Changes to Hong Kong’s AML legislation will give institutions more flexibility
Recently proposed amendments to Hong Kong’s anti-money laundering and counterterrorist financing legislation will afford the territory’s banking and financial institutions more flexibility in their financial crime controls, industry officials have said.
“The changes to the 2012 Anti-Money Laundering and Counter-Terrorist Financing (Financial Institutions) Ordinance (AMLO) provide local regulated institutions a lot more flexibility in its AML controls. For a while, technology has gradually been working its way into helping firms prevent money laundering and terrorist financing. This has caused some inconsistencies across the industry, as some institutions are more willing to use technology than others, and without specific guidance from [the] Hong Kong Monetary Authority, firms have been unwilling to use [it], in case of punishment,” said Jacob Wissum, a consultant with regulatory advisory consultants Bovill in Singapore.
He said the HKMA would shortly confirm that firms could use technology to verify customers’ identity. “It will provide ease for institutions … as a society, we have moved away from paper documents. However, before using such technology, institutions will need to test and calibrate the systems they use to verify the identity of customers, to ensure they are up to regulatory standards,” Wissum said.
On June 23, 2017, the HKMA issued a circular regarding the proposed legislation. The suggested measures include
tightening controls over local solicitors, accountants, real estate agents and trust and company service providers (TCSP). The territory’s new Anti-Money Laundering and Counter-Terrorist Financing (Financial Institutions) (Amendment) Bill 2017 would introduce customer due diligence (CDD) and record-keeping obligations for designated non-financial businesses and professions (DNFBPs) when they engage in specified transactions.
The bill was published in the local Government Gazette and presented for debate before the Legislative Council on June 28, 2017.
“Subject to the passage of the bill by the Legislative Council, the government proposes to implement the amendments on March 1, 2018,” the Hong Kong Monetary Authority (HKMA)’s circular said. An HKMA spokeswoman told Thomson Reuters Regulatory Intelligence that the subject bureau on the amendment bill was the Financial Services and the Treasury Bureau (FSTB).
Bringing Hong Kong in line with FATF requirements
A spokeswoman said the bill was intended “to bring Hong Kong’s regulatory regime up-to-date in line with international requirements as promulgated by the Financial Action Task Force (FATF)”.
“The legislative proposals are pertinent to Hong Kong’s fulfilment of the relevant FATF obligations, and will further reduce the risk of money laundering and terrorist financing in Hong Kong. This will safeguard the integrity of Hong Kong as an international financial centre, and add to our credibility as a trusted and competitive place to do business,” she said.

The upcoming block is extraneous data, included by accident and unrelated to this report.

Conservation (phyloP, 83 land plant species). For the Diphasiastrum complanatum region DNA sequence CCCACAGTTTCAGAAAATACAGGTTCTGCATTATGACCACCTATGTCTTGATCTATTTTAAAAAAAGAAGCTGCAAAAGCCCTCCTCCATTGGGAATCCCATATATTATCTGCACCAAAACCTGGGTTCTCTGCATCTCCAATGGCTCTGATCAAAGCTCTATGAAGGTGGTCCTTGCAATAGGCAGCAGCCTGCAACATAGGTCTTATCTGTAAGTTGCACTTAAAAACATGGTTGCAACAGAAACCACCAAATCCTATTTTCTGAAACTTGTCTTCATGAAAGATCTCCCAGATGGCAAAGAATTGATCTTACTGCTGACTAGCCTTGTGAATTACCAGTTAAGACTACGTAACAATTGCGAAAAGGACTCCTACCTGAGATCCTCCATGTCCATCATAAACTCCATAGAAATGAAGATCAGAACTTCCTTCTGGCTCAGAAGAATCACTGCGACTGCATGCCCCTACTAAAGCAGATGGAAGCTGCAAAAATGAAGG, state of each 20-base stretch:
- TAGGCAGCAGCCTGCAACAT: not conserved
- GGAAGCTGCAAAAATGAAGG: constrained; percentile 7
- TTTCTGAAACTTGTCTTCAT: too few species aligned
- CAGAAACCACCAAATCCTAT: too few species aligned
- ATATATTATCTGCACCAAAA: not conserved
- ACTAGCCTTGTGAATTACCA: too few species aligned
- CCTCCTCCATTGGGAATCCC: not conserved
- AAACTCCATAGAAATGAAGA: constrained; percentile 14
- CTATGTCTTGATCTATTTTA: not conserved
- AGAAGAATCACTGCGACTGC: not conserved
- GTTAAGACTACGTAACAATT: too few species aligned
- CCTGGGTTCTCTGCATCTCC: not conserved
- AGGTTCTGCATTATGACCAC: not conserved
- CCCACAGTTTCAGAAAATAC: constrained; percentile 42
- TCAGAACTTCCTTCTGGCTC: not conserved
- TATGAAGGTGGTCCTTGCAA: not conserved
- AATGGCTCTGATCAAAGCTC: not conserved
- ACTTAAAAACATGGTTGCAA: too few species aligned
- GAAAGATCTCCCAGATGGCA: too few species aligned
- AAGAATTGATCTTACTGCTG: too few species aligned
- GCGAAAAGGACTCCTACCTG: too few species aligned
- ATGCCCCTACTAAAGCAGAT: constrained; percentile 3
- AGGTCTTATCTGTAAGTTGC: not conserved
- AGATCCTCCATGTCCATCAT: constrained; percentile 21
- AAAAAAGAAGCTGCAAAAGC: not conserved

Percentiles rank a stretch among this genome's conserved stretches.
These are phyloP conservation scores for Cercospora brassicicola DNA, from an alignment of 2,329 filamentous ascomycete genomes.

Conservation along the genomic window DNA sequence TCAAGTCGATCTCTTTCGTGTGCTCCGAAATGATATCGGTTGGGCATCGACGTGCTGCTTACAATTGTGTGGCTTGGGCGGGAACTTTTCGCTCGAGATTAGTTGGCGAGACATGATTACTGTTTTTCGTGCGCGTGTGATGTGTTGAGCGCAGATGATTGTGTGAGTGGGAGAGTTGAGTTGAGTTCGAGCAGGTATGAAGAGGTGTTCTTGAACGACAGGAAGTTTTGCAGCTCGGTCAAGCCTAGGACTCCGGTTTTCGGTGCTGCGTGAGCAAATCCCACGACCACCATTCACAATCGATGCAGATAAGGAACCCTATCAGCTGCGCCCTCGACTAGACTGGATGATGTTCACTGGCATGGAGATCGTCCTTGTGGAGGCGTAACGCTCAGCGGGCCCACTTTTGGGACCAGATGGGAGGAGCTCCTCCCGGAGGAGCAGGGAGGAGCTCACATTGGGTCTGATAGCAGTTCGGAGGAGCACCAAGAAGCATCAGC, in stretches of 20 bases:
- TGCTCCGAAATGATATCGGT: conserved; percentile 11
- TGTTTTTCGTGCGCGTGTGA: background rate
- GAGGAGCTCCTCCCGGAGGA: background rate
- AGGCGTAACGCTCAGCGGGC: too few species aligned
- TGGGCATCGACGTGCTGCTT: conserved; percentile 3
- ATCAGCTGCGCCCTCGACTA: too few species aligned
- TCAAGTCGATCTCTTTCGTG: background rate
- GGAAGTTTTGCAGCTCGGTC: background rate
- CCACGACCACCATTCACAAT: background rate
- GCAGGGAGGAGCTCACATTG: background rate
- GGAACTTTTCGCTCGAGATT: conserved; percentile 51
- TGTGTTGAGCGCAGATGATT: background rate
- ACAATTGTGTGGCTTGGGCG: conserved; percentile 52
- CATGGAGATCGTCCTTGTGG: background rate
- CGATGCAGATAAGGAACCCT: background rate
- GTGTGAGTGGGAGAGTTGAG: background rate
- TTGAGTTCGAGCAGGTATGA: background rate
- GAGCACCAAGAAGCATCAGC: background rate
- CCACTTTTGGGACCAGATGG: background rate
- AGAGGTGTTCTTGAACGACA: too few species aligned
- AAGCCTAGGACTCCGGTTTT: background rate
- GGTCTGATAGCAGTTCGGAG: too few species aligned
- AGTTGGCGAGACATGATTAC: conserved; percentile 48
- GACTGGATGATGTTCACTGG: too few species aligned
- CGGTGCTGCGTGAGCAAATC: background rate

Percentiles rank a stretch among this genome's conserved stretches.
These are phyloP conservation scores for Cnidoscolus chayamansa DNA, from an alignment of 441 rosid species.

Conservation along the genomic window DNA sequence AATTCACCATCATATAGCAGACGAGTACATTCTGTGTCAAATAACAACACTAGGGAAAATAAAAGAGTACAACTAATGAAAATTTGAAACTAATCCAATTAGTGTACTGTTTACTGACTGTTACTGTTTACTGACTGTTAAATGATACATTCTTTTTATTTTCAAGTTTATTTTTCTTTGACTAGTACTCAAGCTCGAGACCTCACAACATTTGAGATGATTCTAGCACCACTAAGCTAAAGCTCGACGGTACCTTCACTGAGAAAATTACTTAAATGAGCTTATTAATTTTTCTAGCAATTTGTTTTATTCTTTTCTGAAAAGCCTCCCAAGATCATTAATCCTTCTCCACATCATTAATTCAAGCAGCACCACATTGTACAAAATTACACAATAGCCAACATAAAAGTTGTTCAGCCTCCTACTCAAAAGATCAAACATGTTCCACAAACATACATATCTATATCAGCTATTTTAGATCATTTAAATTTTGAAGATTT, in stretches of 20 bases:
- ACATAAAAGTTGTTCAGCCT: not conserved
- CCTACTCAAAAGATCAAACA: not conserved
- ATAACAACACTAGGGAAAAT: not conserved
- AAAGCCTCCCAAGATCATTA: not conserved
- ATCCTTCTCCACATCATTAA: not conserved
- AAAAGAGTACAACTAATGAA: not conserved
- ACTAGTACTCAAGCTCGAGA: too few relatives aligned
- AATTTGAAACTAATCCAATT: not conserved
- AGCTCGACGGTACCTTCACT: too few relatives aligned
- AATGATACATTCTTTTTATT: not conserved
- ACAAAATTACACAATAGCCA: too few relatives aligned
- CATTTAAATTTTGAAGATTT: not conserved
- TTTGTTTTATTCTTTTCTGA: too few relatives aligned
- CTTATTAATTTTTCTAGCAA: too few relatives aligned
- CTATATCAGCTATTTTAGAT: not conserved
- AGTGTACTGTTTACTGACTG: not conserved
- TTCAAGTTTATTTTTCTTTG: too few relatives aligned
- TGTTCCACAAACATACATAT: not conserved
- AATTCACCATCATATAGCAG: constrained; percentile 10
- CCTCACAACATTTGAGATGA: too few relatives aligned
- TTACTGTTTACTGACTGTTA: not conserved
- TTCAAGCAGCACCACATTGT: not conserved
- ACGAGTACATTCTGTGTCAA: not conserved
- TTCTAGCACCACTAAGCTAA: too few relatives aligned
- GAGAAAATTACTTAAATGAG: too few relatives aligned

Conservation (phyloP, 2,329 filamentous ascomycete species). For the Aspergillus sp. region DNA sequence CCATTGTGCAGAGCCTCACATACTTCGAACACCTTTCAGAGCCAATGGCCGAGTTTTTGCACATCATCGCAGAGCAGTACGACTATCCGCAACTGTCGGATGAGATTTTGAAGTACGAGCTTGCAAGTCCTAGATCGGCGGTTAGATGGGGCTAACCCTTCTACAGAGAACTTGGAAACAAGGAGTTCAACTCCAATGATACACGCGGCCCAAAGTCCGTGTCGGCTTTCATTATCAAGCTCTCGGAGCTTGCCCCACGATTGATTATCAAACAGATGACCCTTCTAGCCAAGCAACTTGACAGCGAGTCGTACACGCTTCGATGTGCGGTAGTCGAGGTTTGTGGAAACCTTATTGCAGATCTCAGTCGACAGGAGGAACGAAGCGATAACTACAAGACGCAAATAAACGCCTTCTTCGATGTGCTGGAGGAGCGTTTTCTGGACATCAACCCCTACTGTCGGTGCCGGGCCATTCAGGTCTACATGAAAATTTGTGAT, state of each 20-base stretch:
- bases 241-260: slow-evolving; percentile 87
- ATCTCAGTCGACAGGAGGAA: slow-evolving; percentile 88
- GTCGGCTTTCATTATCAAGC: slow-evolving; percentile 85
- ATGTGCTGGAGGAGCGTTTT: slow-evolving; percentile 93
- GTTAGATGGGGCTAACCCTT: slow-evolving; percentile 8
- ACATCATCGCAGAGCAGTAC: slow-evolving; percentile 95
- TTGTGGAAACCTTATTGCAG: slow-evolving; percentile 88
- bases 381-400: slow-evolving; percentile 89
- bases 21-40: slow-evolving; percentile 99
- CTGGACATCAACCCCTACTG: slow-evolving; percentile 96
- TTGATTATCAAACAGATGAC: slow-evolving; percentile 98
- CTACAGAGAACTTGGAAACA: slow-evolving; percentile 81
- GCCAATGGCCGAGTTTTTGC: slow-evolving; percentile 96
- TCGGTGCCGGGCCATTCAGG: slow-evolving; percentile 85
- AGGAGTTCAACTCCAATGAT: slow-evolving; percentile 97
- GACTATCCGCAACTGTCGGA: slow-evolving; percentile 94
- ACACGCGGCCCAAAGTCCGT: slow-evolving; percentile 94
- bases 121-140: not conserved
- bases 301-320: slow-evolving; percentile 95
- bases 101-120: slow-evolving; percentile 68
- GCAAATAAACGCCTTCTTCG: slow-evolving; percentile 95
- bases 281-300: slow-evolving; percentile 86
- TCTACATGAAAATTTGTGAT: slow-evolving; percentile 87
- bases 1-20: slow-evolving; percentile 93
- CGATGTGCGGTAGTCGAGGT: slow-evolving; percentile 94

The Paris-based FATF sets the international AML, CTF and know-your-customer (KYC) standards.
The main objective of the bill is to introduce statutory customer due diligence (CDD) and record-keeping requirements for a range of DNFBPs, including solicitors, accountants, real estate agents and trust or company service providers (TCSPs). The bill also seeks to “introduce a licensing regime for TCSPs to require them to apply for a licence from the Registrar of Companies and satisfy a ‘fit and proper’ test before they can provide trust or company services as a business in Hong Kong,” the HKMA said.
The government also views the bill as an opportunity to propose certain improvements to AMLO, to ensure it complies with the latest FATF requirements and to facilitate compliance, the HKMA said.
“My sense is that the major jurisdictions that carry most of the financial services traffic of the entire world, of which Hong Kong is an important part, [are] part of the evolution of bringing things into line with each other. The FATF peer reviews are only something that is used to encourage basic principles across various regimes around the world. The more important driver is how the most important stakeholders of the financial system around world work together on what basic needs are to safeguard the system,” said Ivan Zasarsky, a Deloitte China forensic practice partner.
He said the HKMA, the Monetary Authority of Singapore and various organisations in the UK and U.S. were all
simultaneously working towards the same end. “We have seen changes in Australia, Hong Kong and Singapore, so this
[AML reform] is happening around the world. It is not unusual, and is to be expected and commended,” he said.
A mere five years after the AMLO became effective locally, the amendment bill should be viewed positively in that it demonstrates a willingness to improve those areas after a few years of operation that clearly need improvement.